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 Posted on Fri Oct 27, 2017 3:52 pm Link to Post: Oops I just used prime where I meant what dgjm called universal. I personally don’t see the need for two terms that describe physically the same thing with the only distinction being the weave name containing # in 1. Weaves that have this in their name are there either because of convention or because the submitter happened to choose to use it. Since every ring in these weaves does the same thing they are all # in 1 weaves. In my opinion “prime” is the best term. Universal would be ok, except for the fact that there is a series of established weaves with universal in their names and this may cause unnecessary confusion. I’m curious what other members of the community think, but when I look around I see tumbleweeds blowing around where a thriving community once existed. Chainmailbasket.com (2018-03-30) - 270 + 24
Zlosk

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 Posted on Fri Oct 27, 2017 5:39 pm Link to Post: For weaves that only use one ring size, I've just called them "normal". I never had a special term for those weaves, but I instead marked other weaves as "Requires multiple ring sizes", and would list my known sizes that worked together. As for a new term, I'd prefer something like equally distributed stress, or EDS for short. IGP (Irregular Grid Painter) Links: Home | FAQ | Downloads
StudioCastile

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 Posted on Fri Oct 27, 2017 8:11 pm Link to Post: I'm still a little confused as to what would even constitute "prime" here. Is Euro 4 in 1 "prime" because each ring is doing the same thing as others in the weave? Would Full Persian 6 in 1 be "prime"? What is an example of a single ring size weave that would not be "prime"?
mithrilweaver

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Posted on Sat Oct 28, 2017 12:45 pm
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 StudioCastile wrote: I'm still a little confused as to what would even constitute "prime" here. Is Euro 4 in 1 "prime" because each ring is doing the same thing as others in the weave? Would Full Persian 6 in 1 be "prime"? What is an example of a single ring size weave that would not be "prime"?

the connection type is irrelevant in this. what i'm talking about would be _ in 1 connection # and all one ring size in the weave - that would be prime. prime as a good term because these weaves are special in that they usually show more strength and versatility. they are "classic" weaves as _ in 1 because historically most weaves were _ in 1. _ in 1 puts equal stress on each ring - no weak link. same size rings in the weave as "natural" because of similar reasons. larger rings open up easier than small rings. that makes "prime" weaves ideal weaves for strength. if the weave also has low ar, this increases the strength too. prime weaves also tend to have high flexibility and high symmetry, but that is not always the case.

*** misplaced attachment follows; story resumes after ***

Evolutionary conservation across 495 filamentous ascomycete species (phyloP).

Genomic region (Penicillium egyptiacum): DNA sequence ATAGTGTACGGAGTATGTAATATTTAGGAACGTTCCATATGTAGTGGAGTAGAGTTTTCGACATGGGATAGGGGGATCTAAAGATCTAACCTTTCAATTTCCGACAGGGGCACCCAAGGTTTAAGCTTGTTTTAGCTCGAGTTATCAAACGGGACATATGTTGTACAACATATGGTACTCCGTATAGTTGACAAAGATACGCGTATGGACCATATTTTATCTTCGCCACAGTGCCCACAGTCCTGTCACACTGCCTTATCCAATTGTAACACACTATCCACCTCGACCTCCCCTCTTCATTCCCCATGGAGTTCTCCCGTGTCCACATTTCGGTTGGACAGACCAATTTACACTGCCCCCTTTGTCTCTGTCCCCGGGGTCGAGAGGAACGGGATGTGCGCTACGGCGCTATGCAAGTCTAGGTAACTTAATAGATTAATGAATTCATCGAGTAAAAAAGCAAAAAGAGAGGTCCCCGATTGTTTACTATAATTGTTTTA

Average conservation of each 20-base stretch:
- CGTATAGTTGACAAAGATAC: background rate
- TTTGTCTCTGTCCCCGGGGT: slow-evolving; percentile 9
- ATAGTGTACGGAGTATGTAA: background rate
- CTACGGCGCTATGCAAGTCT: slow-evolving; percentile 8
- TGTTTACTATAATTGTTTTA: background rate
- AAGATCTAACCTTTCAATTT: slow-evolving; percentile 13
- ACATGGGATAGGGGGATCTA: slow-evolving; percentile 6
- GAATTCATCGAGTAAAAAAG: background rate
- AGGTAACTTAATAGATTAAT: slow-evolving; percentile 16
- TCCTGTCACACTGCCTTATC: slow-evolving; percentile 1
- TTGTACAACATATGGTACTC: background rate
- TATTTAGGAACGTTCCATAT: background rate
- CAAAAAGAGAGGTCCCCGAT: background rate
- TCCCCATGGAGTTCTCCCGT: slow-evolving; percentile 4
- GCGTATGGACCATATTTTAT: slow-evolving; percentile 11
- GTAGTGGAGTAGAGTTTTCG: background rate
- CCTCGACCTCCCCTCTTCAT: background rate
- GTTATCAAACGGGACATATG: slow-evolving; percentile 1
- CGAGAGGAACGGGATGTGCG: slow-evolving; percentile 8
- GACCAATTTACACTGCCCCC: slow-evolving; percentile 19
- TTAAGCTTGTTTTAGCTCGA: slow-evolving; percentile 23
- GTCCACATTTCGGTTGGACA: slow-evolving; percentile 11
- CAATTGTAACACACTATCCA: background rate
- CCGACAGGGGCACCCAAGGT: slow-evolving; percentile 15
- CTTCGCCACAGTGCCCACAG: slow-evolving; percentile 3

StudioCastile

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 Posted on Sat Oct 28, 2017 7:07 pm Link to Post: So the real point of the term here is that it denotes a weave in which each ring bears equal stress? I suppose that's worth noting, but difficult to determine. Certainly, other accompanying terms such as N in 1 being in its name are not reliable. For example, in lopsided weaves, usually odd-numbered, such as Euro 5 in 1, or Half Persian 5 in 1, the ring's stress is not symmetrical. It will have 3 rings pulling on it in one direction and only 2 in the other. Of course, all the rings are "doing" the same thing, but if that is the standard, look at the Japanese family. In Japanese 6 in 1, the connector rings are not actually going through 6 rings. They only go through 2. So, if you want to make a new term, I suggest finding very firm ground for it to stand on. It needs a rule which can be clearly applied to determine a binary answer. As examples, look at the terms Captive and Orbital. There is never confusion as to whether they apply or not. I would also take issue with the term itself, Prime, if it is ever to be an accepted term. Prime suggests specialness or superiority. While these are accurate descriptions in some sense of a weave with an even stress distribution, it is still very general. Look again at the terms Captive and Orbital. It is very nearly understood even by new maillers what those might mean and is abundantly clear when they see examples. The term actually describes the aspect it is denoting. Chainmailling already has so much terminology, I don't think it is a good idea to try to add more unless we can make it very clear.